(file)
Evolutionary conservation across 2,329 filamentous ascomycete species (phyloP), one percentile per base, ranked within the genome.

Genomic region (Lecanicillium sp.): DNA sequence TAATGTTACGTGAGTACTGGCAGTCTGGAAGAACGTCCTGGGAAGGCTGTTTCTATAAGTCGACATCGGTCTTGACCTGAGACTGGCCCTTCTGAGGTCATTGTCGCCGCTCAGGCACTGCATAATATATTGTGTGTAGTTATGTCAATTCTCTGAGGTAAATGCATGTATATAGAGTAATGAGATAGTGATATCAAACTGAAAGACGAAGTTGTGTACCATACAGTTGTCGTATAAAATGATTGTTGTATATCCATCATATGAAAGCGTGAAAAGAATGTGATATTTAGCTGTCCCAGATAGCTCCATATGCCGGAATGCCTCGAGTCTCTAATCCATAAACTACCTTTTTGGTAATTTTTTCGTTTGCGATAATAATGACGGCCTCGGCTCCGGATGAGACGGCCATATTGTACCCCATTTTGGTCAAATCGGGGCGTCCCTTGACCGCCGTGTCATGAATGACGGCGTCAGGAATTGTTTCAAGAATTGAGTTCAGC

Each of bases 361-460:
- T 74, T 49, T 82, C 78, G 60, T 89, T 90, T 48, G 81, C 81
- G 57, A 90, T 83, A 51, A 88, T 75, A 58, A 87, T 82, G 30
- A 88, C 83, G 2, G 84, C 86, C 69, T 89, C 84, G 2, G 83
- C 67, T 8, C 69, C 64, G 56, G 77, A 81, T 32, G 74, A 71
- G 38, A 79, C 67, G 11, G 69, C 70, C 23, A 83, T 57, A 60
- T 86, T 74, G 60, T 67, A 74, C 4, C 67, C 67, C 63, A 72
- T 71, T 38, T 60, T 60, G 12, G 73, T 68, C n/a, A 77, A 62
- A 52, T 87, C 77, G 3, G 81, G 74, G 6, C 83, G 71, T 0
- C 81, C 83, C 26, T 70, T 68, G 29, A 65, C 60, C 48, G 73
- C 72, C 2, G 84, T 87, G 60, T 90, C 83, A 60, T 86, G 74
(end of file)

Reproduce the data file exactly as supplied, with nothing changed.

Evolutionary conservation across 2,329 filamentous ascomycete species (phyloP), one percentile per base, ranked within the genome.

Genomic region (Lecanicillium sp.): DNA sequence TAATGTTACGTGAGTACTGGCAGTCTGGAAGAACGTCCTGGGAAGGCTGTTTCTATAAGTCGACATCGGTCTTGACCTGAGACTGGCCCTTCTGAGGTCATTGTCGCCGCTCAGGCACTGCATAATATATTGTGTGTAGTTATGTCAATTCTCTGAGGTAAATGCATGTATATAGAGTAATGAGATAGTGATATCAAACTGAAAGACGAAGTTGTGTACCATACAGTTGTCGTATAAAATGATTGTTGTATATCCATCATATGAAAGCGTGAAAAGAATGTGATATTTAGCTGTCCCAGATAGCTCCATATGCCGGAATGCCTCGAGTCTCTAATCCATAAACTACCTTTTTGGTAATTTTTTCGTTTGCGATAATAATGACGGCCTCGGCTCCGGATGAGACGGCCATATTGTACCCCATTTTGGTCAAATCGGGGCGTCCCTTGACCGCCGTGTCATGAATGACGGCGTCAGGAATTGTTTCAAGAATTGAGTTCAGC

Each of bases 361-460:
- T 74, T 49, T 82, C 78, G 60, T 89, T 90, T 48, G 81, C 81
- G 57, A 90, T 83, A 51, A 88, T 75, A 58, A 87, T 82, G 30
- A 88, C 83, G 2, G 84, C 86, C 69, T 89, C 84, G 2, G 83
- C 67, T 8, C 69, C 64, G 56, G 77, A 81, T 32, G 74, A 71
- G 38, A 79, C 67, G 11, G 69, C 70, C 23, A 83, T 57, A 60
- T 86, T 74, G 60, T 67, A 74, C 4, C 67, C 67, C 63, A 72
- T 71, T 38, T 60, T 60, G 12, G 73, T 68, C n/a, A 77, A 62
- A 52, T 87, C 77, G 3, G 81, G 74, G 6, C 83, G 71, T 0
- C 81, C 83, C 26, T 70, T 68, G 29, A 65, C 60, C 48, G 73
- C 72, C 2, G 84, T 87, G 60, T 90, C 83, A 60, T 86, G 74